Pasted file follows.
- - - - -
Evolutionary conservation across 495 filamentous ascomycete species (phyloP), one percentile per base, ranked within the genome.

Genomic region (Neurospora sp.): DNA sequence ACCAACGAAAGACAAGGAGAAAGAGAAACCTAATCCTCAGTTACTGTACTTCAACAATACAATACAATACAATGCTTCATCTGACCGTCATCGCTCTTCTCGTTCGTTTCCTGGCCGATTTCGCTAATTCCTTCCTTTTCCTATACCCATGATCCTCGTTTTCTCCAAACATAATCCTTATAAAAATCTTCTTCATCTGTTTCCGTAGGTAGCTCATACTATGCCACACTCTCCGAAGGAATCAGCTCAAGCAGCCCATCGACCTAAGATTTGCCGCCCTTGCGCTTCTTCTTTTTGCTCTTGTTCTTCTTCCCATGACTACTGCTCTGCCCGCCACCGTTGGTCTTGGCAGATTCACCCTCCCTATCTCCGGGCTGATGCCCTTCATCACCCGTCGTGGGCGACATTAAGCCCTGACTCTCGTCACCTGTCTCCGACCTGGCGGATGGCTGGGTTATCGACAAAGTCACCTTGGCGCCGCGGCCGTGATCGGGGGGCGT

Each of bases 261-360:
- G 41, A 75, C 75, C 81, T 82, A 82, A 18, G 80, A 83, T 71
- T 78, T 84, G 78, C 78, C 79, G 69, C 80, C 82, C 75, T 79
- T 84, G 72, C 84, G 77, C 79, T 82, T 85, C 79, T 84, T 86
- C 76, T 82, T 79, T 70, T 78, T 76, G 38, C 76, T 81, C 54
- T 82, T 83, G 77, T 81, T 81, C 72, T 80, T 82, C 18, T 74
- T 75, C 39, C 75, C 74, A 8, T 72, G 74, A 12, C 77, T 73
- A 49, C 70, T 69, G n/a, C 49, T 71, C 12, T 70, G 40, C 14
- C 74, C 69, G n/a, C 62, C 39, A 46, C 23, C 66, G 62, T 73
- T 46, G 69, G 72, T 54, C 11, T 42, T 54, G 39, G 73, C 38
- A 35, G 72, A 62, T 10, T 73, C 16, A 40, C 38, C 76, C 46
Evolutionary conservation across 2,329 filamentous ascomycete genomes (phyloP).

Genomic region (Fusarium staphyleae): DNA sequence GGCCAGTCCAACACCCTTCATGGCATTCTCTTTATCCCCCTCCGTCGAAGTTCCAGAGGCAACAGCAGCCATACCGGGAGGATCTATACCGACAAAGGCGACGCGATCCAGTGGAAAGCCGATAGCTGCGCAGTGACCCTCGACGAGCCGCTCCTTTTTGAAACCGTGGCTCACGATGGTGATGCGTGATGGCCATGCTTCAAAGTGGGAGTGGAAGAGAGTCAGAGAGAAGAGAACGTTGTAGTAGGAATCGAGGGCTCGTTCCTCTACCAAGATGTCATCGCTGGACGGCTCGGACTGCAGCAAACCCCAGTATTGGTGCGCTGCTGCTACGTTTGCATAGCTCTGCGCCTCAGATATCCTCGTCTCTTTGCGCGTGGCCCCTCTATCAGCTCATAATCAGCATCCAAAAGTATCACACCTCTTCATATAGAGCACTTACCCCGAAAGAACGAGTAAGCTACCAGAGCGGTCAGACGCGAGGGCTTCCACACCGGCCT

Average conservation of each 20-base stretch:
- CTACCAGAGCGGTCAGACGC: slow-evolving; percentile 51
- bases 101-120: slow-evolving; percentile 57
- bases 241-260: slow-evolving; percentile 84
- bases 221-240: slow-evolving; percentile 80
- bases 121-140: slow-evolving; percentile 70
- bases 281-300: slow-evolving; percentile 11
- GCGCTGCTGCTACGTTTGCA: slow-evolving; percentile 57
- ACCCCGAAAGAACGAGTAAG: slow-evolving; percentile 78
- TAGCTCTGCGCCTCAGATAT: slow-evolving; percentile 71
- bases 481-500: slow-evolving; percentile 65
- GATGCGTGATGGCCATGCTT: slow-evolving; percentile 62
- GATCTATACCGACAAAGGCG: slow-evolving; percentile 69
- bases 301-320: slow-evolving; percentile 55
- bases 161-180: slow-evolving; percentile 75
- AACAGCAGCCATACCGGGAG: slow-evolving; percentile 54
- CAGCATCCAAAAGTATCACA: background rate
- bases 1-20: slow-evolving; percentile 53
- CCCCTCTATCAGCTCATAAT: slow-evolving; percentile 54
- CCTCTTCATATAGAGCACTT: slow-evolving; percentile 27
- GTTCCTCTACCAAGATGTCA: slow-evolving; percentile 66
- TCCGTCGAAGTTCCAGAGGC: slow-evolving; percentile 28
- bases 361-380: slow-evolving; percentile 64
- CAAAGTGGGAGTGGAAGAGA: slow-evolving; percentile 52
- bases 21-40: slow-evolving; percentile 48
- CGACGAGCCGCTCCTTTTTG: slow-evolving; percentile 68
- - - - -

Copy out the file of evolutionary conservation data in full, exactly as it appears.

Evolutionary conservation across 495 filamentous ascomycete species (phyloP), one percentile per base, ranked within the genome.

Genomic region (Neurospora sp.): DNA sequence ACCAACGAAAGACAAGGAGAAAGAGAAACCTAATCCTCAGTTACTGTACTTCAACAATACAATACAATACAATGCTTCATCTGACCGTCATCGCTCTTCTCGTTCGTTTCCTGGCCGATTTCGCTAATTCCTTCCTTTTCCTATACCCATGATCCTCGTTTTCTCCAAACATAATCCTTATAAAAATCTTCTTCATCTGTTTCCGTAGGTAGCTCATACTATGCCACACTCTCCGAAGGAATCAGCTCAAGCAGCCCATCGACCTAAGATTTGCCGCCCTTGCGCTTCTTCTTTTTGCTCTTGTTCTTCTTCCCATGACTACTGCTCTGCCCGCCACCGTTGGTCTTGGCAGATTCACCCTCCCTATCTCCGGGCTGATGCCCTTCATCACCCGTCGTGGGCGACATTAAGCCCTGACTCTCGTCACCTGTCTCCGACCTGGCGGATGGCTGGGTTATCGACAAAGTCACCTTGGCGCCGCGGCCGTGATCGGGGGGCGT

Each of bases 261-360:
- G 41, A 75, C 75, C 81, T 82, A 82, A 18, G 80, A 83, T 71
- T 78, T 84, G 78, C 78, C 79, G 69, C 80, C 82, C 75, T 79
- T 84, G 72, C 84, G 77, C 79, T 82, T 85, C 79, T 84, T 86
- C 76, T 82, T 79, T 70, T 78, T 76, G 38, C 76, T 81, C 54
- T 82, T 83, G 77, T 81, T 81, C 72, T 80, T 82, C 18, T 74
- T 75, C 39, C 75, C 74, A 8, T 72, G 74, A 12, C 77, T 73
- A 49, C 70, T 69, G n/a, C 49, T 71, C 12, T 70, G 40, C 14
- C 74, C 69, G n/a, C 62, C 39, A 46, C 23, C 66, G 62, T 73
- T 46, G 69, G 72, T 54, C 11, T 42, T 54, G 39, G 73, C 38
- A 35, G 72, A 62, T 10, T 73, C 16, A 40, C 38, C 76, C 46
Evolutionary conservation across 2,329 filamentous ascomycete genomes (phyloP).

Genomic region (Fusarium staphyleae): DNA sequence GGCCAGTCCAACACCCTTCATGGCATTCTCTTTATCCCCCTCCGTCGAAGTTCCAGAGGCAACAGCAGCCATACCGGGAGGATCTATACCGACAAAGGCGACGCGATCCAGTGGAAAGCCGATAGCTGCGCAGTGACCCTCGACGAGCCGCTCCTTTTTGAAACCGTGGCTCACGATGGTGATGCGTGATGGCCATGCTTCAAAGTGGGAGTGGAAGAGAGTCAGAGAGAAGAGAACGTTGTAGTAGGAATCGAGGGCTCGTTCCTCTACCAAGATGTCATCGCTGGACGGCTCGGACTGCAGCAAACCCCAGTATTGGTGCGCTGCTGCTACGTTTGCATAGCTCTGCGCCTCAGATATCCTCGTCTCTTTGCGCGTGGCCCCTCTATCAGCTCATAATCAGCATCCAAAAGTATCACACCTCTTCATATAGAGCACTTACCCCGAAAGAACGAGTAAGCTACCAGAGCGGTCAGACGCGAGGGCTTCCACACCGGCCT

Average conservation of each 20-base stretch:
- CTACCAGAGCGGTCAGACGC: slow-evolving; percentile 51
- bases 101-120: slow-evolving; percentile 57
- bases 241-260: slow-evolving; percentile 84
- bases 221-240: slow-evolving; percentile 80
- bases 121-140: slow-evolving; percentile 70
- bases 281-300: slow-evolving; percentile 11
- GCGCTGCTGCTACGTTTGCA: slow-evolving; percentile 57
- ACCCCGAAAGAACGAGTAAG: slow-evolving; percentile 78
- TAGCTCTGCGCCTCAGATAT: slow-evolving; percentile 71
- bases 481-500: slow-evolving; percentile 65
- GATGCGTGATGGCCATGCTT: slow-evolving; percentile 62
- GATCTATACCGACAAAGGCG: slow-evolving; percentile 69
- bases 301-320: slow-evolving; percentile 55
- bases 161-180: slow-evolving; percentile 75
- AACAGCAGCCATACCGGGAG: slow-evolving; percentile 54
- CAGCATCCAAAAGTATCACA: background rate
- bases 1-20: slow-evolving; percentile 53
- CCCCTCTATCAGCTCATAAT: slow-evolving; percentile 54
- CCTCTTCATATAGAGCACTT: slow-evolving; percentile 27
- GTTCCTCTACCAAGATGTCA: slow-evolving; percentile 66
- TCCGTCGAAGTTCCAGAGGC: slow-evolving; percentile 28
- bases 361-380: slow-evolving; percentile 64
- CAAAGTGGGAGTGGAAGAGA: slow-evolving; percentile 52
- bases 21-40: slow-evolving; percentile 48
- CGACGAGCCGCTCCTTTTTG: slow-evolving; percentile 68